How do you foster Deeper Disciplinary Learning with the “Flipped” Classroom? (Journal: New Directions for Teaching and Learning) by Angela Bauer and Aeron Haynie
In the humanities, we have long been engaging in performing low-tech versions of the “flipped” classroom. The flipped classroom is when classroom content is mostly covered outside of the classroom and the classroom is used for engaging and experimenting with the material. Students learn better at their own pace, which strengthens the argument that the classroom should be used for coaching and activities, and reading and lecture should be done in other ways.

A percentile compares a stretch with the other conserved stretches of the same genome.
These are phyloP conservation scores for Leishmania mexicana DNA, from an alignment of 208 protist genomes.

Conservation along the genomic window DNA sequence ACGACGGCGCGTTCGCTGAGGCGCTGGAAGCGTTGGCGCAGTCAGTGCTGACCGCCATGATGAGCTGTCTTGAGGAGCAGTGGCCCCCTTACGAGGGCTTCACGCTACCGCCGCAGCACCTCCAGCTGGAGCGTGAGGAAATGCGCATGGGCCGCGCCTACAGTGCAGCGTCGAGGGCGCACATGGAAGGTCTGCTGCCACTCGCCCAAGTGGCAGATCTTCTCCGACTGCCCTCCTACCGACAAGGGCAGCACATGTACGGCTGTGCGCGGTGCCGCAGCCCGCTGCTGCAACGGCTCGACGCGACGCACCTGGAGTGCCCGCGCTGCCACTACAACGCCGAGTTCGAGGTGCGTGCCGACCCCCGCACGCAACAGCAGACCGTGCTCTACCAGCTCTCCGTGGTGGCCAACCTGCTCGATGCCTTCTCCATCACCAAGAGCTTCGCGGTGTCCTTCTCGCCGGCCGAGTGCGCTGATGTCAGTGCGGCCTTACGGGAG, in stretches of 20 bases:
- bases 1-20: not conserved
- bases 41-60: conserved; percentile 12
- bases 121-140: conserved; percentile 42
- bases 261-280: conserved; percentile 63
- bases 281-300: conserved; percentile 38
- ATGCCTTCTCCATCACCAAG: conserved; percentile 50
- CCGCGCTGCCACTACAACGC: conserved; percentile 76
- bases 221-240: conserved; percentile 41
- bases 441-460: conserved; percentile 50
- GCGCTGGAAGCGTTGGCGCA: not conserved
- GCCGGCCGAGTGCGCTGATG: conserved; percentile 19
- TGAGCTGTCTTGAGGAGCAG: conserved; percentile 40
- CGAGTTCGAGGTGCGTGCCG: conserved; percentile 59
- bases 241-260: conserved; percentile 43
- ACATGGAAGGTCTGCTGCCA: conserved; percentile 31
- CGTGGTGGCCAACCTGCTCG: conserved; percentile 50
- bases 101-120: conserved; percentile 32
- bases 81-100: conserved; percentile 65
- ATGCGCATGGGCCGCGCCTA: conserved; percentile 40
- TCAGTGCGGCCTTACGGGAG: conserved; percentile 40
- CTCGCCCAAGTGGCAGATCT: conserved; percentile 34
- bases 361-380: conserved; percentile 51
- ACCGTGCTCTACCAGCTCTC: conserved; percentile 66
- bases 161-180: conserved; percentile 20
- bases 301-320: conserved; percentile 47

This article does explain that a combination of face to face involvement and classroom time is best for engaging students. Some ideas are presented about how to give an online lecture, and the article suggests engaging students with quizzes or reading questions, and electronic discussions so that students come to class having already read and engaged with the material. The classroom is then used for “behind the scenes work.”